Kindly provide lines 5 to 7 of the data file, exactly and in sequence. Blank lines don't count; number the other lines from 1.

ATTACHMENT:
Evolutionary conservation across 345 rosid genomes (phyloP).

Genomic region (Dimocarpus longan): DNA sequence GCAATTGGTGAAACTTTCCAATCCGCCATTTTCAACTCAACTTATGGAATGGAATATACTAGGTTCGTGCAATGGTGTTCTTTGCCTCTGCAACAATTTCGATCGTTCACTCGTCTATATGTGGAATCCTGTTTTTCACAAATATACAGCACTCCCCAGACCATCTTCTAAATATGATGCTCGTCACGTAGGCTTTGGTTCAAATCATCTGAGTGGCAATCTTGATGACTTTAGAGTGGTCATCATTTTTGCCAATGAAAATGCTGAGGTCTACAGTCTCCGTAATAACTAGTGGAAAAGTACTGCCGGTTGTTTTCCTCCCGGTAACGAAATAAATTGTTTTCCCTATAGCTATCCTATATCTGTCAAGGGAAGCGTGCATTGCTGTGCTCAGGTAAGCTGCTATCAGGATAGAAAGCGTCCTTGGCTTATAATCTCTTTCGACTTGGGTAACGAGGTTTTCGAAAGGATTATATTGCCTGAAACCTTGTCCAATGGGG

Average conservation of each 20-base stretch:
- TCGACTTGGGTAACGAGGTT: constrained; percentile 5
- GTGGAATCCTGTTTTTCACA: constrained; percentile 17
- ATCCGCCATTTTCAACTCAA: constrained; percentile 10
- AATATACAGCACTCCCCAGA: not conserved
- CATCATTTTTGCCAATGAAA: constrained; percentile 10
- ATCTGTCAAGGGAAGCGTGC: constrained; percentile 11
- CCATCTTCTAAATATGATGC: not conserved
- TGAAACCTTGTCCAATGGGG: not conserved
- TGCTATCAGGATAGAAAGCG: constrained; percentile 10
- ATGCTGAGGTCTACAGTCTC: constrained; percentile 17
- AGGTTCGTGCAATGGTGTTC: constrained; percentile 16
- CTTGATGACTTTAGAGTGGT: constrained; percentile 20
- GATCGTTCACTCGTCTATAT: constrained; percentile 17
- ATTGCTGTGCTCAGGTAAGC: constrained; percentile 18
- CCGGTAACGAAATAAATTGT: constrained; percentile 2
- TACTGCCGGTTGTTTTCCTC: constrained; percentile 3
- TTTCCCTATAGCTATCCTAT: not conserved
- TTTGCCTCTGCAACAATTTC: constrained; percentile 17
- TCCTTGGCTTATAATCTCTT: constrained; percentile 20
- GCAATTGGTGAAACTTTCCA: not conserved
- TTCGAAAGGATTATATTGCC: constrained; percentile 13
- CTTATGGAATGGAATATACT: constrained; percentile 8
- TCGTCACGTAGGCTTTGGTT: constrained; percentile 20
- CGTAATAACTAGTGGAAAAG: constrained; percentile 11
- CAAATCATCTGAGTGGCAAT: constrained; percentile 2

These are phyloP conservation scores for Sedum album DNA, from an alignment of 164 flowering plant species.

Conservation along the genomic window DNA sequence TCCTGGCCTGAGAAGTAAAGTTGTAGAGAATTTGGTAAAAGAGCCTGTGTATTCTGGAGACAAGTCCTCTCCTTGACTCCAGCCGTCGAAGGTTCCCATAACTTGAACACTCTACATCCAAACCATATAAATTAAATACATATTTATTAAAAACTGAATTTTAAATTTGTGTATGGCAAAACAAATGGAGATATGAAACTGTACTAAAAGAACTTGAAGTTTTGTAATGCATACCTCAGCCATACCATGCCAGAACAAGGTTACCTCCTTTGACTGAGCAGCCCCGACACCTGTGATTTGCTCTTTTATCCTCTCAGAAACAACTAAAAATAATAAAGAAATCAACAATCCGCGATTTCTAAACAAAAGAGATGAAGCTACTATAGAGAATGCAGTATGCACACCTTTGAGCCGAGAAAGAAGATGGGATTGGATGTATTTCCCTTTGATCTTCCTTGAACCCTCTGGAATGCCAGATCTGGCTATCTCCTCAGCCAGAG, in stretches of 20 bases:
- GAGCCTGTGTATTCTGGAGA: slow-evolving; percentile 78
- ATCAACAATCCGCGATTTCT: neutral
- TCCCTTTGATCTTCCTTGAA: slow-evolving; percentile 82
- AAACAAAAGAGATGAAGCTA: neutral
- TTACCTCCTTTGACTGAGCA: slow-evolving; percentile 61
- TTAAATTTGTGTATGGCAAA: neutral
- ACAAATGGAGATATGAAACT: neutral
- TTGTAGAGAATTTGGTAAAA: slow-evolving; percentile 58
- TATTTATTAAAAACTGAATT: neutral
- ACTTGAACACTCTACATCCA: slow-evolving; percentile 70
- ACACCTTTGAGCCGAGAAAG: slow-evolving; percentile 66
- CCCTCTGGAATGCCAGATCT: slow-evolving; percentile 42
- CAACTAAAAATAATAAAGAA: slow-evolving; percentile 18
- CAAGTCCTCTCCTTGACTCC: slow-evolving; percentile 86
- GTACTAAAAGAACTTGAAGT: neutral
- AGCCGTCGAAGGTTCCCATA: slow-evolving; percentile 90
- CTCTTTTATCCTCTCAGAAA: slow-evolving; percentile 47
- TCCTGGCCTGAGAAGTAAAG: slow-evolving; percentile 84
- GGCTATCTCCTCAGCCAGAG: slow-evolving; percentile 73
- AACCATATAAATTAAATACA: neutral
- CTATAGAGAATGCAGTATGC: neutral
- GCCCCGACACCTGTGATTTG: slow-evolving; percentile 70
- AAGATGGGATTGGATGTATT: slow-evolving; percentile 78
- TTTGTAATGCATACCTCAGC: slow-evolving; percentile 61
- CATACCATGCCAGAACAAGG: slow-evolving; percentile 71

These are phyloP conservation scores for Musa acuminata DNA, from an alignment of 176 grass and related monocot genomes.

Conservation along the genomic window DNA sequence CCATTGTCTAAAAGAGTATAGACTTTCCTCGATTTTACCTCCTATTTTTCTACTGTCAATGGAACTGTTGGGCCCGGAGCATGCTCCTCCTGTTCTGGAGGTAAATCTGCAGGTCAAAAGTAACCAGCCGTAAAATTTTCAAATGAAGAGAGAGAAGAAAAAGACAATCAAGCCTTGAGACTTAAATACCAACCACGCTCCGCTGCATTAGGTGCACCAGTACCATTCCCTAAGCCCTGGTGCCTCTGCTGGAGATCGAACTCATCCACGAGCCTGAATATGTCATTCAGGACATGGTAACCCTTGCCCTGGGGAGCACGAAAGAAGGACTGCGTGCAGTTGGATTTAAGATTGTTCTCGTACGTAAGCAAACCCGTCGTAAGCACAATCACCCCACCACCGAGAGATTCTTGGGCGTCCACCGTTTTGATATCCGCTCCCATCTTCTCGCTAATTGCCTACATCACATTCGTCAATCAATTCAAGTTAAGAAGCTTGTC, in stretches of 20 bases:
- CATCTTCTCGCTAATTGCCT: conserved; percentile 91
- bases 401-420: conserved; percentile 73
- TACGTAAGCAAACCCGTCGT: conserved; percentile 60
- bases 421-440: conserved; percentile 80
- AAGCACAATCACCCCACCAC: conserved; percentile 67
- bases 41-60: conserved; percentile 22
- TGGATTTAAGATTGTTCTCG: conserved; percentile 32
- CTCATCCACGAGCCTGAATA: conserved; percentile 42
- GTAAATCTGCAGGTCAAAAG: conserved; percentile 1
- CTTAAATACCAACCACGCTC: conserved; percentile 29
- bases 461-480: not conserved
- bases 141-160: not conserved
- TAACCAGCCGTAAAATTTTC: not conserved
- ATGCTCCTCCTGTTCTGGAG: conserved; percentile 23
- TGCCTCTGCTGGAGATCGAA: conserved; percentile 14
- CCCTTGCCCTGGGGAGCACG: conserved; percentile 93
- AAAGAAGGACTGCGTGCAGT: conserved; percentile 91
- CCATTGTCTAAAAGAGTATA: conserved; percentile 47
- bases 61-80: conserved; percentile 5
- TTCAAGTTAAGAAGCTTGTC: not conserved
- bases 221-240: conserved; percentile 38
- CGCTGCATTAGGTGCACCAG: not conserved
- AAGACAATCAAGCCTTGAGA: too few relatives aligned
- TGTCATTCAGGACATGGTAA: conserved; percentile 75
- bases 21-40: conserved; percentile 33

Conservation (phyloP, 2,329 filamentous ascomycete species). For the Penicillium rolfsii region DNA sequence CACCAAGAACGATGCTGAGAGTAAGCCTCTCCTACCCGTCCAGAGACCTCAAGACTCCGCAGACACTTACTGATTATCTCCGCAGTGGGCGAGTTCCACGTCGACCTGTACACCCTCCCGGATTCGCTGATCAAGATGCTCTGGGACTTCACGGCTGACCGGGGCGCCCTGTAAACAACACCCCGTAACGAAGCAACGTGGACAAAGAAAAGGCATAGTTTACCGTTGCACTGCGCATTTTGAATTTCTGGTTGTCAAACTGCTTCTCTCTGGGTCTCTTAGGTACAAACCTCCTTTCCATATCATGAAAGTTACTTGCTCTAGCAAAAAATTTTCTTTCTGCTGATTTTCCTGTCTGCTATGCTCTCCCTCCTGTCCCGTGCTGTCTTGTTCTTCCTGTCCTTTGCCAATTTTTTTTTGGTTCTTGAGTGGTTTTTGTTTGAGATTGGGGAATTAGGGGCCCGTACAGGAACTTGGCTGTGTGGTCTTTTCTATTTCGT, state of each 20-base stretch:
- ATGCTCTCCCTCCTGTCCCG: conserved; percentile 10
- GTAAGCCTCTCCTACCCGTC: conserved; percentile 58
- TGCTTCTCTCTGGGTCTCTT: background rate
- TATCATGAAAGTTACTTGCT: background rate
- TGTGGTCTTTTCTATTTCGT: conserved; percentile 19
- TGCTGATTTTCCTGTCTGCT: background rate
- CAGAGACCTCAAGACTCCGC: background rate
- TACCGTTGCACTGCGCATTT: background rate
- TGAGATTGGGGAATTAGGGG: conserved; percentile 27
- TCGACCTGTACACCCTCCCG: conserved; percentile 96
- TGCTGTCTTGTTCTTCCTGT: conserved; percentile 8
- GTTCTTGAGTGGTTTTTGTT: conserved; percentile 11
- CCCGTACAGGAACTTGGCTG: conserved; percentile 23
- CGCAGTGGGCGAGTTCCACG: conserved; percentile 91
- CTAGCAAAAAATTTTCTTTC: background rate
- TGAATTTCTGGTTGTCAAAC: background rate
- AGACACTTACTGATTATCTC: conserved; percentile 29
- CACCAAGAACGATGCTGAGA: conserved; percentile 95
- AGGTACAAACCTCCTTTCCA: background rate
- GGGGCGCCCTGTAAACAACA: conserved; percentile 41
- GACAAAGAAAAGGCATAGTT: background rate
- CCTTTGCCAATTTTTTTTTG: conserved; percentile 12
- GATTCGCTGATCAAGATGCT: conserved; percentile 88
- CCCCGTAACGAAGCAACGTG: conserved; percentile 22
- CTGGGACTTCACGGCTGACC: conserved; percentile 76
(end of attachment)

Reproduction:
- GTGGAATCCTGTTTTTCACA: constrained; percentile 17
- ATCCGCCATTTTCAACTCAA: constrained; percentile 10
- AATATACAGCACTCCCCAGA: not conserved